“Come on spidey sense,” she mumbled to herself as she sat down. “Tell me where to look because I’m running out of time.” She froze. “Shit, did I say that out loud?” she thought. She glanced around the room, embarrassed.

Neither Hobbs or Woodward were looking at her. But someone else was. Louise’s pulse picked up when her eyes locked with those of Eleanor Lucas at the end of the hallway behind the glass wall.



50 minutes later, Louise hadn’t gotten much work done and it was time to leave. The moment she had noticed Eleanor, her focus had vanished. Eleanor had quickly disappeared into a room. But it had only taken Louise that one brief moment to see how bad Eleanor looked.

Her face had been even more drawn than this morning. Her movements were slow and without their usual confidence. “And I forced her to come here after the funeral,” flashed through Louise’s mind for the 20th time. “I suck.”

Louise packed up her terminal and got up. Her mouth was dry.

“Don’t even consider leaving anything behind,” Woodward said. “We’ll scan the room for trackers.”

Hobbs snorted but kept his mouth shut. His gaze met Louise’s for a moment, though.

“Everything okay in here?” Eleanor asked, startling everyone in the room.

Woodward immediately took a step towards her. “El, what are you doing here?” he asked, sounding worried.

“I came to apologize,” El said, walking towards Hobbs.

Hobbs cleared his throat, clearly taken off guard. “You violated the terms of the inspection,” he muttered.

“I am here, am I not?”

Hobbs narrowed his eyes. “Yes, but you’re very late.”

El nodded calmly. “Which is why I wanted to apologize.”

Hobbs crossed his arms. “Apologies don’t change anything.”

“I’m sure they don’t, but I believe the circumstances do,” El said.

Louise’s heart started to race. She hurried over to Hobbs’s side. Was El about to tell Hobbs about Biden now? That sure would help. She might not have to talk Hobbs out of the code red after all.

“What circumstances?” she asked, pushing El along.

El frowned at her, looking uncertain.

“Monique Bidden passed away,” she then said hesitantly with her focus back on Hobbs.

He tilted his head to the side.

“I’m sure you can understand this is a shock for our nation,” El added.

“How did she die?” Hobbs asked. Louise’s jaw almost dropped. What kind of rude question was that? Then she realized why he was asking it. He probably thought this was another one of El’s games.

El gritted her teeth visibly. “She fell ill recently,” she replied, her voice no longer calm and confident but shaky.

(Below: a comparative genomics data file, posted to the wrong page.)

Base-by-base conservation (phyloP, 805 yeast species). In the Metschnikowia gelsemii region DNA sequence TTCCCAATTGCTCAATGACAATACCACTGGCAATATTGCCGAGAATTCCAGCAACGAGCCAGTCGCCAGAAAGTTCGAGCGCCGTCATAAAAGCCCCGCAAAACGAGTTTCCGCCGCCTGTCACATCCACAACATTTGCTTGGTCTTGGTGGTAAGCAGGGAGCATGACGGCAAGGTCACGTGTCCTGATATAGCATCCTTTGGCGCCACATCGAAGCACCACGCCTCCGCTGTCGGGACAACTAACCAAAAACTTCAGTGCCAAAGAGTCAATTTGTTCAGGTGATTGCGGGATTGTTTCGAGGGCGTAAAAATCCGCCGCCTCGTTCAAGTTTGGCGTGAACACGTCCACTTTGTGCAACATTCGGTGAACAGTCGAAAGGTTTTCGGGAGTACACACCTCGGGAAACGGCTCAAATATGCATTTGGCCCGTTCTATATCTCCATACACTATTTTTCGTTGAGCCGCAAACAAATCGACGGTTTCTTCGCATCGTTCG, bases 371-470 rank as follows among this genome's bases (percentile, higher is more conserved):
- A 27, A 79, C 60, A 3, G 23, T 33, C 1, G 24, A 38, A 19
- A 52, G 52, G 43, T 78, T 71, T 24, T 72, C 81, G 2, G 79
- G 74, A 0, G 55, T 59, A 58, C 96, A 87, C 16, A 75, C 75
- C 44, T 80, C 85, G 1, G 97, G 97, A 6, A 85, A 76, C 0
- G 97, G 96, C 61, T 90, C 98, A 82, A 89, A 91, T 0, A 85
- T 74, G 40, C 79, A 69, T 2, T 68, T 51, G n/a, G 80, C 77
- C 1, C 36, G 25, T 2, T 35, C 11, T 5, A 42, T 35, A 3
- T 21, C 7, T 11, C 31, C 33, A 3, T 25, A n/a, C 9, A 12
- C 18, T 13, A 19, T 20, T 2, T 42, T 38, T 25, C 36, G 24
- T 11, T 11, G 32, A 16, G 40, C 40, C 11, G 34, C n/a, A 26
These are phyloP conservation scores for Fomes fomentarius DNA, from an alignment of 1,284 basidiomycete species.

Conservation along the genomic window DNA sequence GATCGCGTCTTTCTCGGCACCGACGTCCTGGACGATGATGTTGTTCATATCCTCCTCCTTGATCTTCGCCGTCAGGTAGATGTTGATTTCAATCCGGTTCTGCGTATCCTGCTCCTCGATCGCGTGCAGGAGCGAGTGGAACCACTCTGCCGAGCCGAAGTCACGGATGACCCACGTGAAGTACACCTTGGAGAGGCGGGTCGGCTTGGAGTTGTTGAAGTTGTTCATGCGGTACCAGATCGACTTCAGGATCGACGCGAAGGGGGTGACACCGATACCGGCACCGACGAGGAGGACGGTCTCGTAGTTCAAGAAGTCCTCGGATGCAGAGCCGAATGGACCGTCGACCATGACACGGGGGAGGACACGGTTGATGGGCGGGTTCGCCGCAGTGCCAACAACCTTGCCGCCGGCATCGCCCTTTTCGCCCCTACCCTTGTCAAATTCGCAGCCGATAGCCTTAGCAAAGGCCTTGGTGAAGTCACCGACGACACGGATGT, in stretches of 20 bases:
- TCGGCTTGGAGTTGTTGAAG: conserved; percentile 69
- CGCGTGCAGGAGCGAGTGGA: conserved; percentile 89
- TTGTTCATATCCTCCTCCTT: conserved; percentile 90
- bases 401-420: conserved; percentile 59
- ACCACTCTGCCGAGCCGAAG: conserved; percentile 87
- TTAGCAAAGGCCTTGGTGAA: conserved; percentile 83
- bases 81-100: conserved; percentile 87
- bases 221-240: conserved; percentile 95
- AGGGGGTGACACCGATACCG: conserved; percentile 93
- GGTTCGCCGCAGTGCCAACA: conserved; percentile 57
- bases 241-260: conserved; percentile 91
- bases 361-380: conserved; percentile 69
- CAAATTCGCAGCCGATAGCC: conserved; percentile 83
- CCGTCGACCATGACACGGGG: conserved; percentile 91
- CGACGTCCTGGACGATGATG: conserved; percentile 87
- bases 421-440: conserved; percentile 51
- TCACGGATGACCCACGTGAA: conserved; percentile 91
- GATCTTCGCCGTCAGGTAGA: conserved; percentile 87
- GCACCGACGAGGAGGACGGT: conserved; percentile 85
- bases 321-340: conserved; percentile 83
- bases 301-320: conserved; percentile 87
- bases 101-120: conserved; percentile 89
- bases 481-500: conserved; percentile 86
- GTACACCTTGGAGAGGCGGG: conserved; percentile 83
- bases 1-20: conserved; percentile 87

Woodward stepped in, putting his hand on her arm. “It’s none of your damned business,” he told Hobbs.

Hobbs huffed. “It is our business if she uses it as an excuse to violate the terms of our agreement.”

Louise wanted to smack Hobbs in the face with a chair. But she knew he was right. Or rather, she knew she should agree with him. So she nodded and crossed her arms too.

Woodward wasn’t impressed. He gave them both a disgusted look before turning to El. “Come on, I’ll deal with them. You go home.”

Panic flared in Louise’s chest. El couldn’t leave! Hobbs was still unconvinced. She had to tell him Biden was her aunt. One that she was very close with. Without that information, it would be hard for Louise to claim it was too early for a code red.

Louise would have to force El to tell Hobbs everything. It hurt her to do it, though. “Why are you so upset about this?” she said. She tucked her hands in her pockets so no one could see they were shaking. “Wasn’t Biden just an old lady in a wheelchair by now?”

El looked up, startled. Her eyes held a hint of the fury Louise had seen there in the bathroom of the ferry. Woodward raised his hand to point a threatening finger at Louise, but El pushed it back down. She narrowed her eyes at Louise and Hobbs.

“She was my aunt,” she said angrily.

Louise closed her eyes briefly as relief flooded over her.

“What?!” Hobbs asked. “That’s impossible.”

El sighed. “She was my mother’s half-sister. But I was very close to her.”

Hobbs’s lips parted, but El continued before he could say anything.

“I had to attend her funeral today as our nation’s leader, but also because she was my family,” El said. “I am sure the Global Council will understand.”

Hobbs took in a deep, slow breath. Louise held hers as she waited for his reply.

“We’ll pass on this information along with the report,” Hobbs said, sounding annoyed.

“Until we hear back from the Council, we’ll proceed as planned,” Louise added hastily.

Hobbs nodded, although he seemed reluctant to do so.

Louise picked up a case with gear, her head dizzy from relief. Hobbs now had all the information she had. There was nothing left to hide. “Apart from having El in my bedroom, of course,” she thought, as she straightened up.

She frowned then.

“Since when do I think of her as El?!” she thought. “Fuck.”